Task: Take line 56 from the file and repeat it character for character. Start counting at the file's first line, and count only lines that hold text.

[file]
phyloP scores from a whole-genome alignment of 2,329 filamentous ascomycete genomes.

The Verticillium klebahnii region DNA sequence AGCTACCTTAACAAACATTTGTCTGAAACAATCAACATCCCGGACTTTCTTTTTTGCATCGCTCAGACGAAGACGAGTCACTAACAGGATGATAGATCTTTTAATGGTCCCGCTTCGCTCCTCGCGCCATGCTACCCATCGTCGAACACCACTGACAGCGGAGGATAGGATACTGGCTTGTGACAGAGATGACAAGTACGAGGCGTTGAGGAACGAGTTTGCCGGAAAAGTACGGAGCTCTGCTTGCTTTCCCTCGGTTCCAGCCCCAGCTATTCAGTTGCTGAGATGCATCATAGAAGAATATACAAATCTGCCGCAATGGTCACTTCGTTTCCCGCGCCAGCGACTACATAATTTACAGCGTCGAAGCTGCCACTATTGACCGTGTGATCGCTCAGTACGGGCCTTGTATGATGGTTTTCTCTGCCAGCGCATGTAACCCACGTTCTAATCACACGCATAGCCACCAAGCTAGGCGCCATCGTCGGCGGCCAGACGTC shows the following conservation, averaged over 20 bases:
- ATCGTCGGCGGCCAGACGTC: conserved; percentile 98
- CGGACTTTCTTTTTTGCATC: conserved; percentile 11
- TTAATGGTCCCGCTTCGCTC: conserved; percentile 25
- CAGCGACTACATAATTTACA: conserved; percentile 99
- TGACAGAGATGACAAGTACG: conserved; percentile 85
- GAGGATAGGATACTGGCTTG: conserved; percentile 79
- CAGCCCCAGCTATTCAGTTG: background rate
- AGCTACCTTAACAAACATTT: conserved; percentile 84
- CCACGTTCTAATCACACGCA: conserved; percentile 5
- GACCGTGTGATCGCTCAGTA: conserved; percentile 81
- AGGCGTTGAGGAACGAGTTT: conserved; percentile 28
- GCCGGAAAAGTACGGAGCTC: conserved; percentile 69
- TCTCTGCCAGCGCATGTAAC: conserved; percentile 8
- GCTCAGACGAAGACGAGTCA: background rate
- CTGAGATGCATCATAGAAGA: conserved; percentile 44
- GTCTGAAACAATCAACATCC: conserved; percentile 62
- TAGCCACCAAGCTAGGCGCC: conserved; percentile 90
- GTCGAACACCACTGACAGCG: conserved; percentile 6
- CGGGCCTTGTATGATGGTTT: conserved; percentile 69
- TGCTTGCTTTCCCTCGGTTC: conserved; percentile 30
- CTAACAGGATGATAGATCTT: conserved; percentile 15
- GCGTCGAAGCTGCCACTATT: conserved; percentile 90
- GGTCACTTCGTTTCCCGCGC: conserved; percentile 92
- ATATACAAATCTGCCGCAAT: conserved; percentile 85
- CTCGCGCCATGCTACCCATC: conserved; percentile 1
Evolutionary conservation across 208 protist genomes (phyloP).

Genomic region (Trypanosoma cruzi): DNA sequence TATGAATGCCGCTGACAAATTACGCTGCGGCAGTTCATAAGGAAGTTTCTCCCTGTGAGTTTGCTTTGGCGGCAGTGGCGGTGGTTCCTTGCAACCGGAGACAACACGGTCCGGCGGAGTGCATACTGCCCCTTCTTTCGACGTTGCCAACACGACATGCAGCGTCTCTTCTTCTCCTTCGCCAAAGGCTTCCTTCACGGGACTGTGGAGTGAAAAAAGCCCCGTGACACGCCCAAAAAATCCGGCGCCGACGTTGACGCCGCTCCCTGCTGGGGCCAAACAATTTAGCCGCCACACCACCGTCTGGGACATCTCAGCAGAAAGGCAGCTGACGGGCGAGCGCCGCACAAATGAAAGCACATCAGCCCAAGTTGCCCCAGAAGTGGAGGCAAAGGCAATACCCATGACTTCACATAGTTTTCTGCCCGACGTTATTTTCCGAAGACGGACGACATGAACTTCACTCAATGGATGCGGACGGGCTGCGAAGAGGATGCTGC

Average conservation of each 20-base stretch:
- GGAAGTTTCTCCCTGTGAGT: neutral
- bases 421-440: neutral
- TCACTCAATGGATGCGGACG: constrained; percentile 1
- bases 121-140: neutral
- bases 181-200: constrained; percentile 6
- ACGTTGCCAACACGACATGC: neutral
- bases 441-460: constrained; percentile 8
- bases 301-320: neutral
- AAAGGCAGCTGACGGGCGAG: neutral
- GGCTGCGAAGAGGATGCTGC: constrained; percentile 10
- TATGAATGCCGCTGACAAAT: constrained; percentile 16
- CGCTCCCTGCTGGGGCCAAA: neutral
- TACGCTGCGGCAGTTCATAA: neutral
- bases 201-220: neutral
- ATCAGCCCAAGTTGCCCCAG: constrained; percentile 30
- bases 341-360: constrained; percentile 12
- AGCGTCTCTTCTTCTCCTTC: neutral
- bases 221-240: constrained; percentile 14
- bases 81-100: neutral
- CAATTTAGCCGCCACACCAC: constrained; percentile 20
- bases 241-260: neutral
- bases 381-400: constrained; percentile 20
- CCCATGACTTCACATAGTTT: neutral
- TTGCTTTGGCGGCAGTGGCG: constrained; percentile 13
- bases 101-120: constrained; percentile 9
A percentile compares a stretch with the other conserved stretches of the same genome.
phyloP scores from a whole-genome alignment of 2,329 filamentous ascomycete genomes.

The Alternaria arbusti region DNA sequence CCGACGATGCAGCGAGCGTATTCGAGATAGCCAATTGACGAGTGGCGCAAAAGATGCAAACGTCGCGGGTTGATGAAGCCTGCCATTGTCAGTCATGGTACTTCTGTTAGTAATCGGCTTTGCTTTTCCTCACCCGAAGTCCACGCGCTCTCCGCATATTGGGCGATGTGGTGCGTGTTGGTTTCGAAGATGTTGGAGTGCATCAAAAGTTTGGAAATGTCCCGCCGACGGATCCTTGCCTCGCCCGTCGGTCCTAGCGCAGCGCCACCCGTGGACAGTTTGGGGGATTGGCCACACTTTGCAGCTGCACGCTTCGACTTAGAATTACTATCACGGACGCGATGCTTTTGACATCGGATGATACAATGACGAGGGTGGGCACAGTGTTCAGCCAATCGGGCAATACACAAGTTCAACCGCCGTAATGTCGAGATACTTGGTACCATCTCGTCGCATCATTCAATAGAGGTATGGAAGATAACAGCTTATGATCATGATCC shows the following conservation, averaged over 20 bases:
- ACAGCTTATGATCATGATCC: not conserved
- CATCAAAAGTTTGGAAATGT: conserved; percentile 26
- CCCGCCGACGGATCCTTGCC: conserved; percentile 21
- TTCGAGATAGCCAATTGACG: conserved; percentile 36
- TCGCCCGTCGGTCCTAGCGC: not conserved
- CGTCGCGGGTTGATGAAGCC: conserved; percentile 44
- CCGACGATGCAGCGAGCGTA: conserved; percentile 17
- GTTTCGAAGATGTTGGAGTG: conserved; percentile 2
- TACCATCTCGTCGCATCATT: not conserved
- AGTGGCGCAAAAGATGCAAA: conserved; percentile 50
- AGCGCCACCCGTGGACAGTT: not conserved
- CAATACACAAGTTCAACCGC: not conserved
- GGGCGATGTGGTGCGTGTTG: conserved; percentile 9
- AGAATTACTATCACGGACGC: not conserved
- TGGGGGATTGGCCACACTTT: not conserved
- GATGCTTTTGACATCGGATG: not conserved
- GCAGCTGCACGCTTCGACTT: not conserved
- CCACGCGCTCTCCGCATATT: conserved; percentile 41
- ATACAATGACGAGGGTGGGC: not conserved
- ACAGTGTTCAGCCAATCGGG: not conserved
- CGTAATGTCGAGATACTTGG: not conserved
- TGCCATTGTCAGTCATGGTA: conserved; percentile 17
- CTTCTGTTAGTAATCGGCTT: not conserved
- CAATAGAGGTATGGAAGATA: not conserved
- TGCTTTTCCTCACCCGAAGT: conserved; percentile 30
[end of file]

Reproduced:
A percentile compares a stretch with the other conserved stretches of the same genome.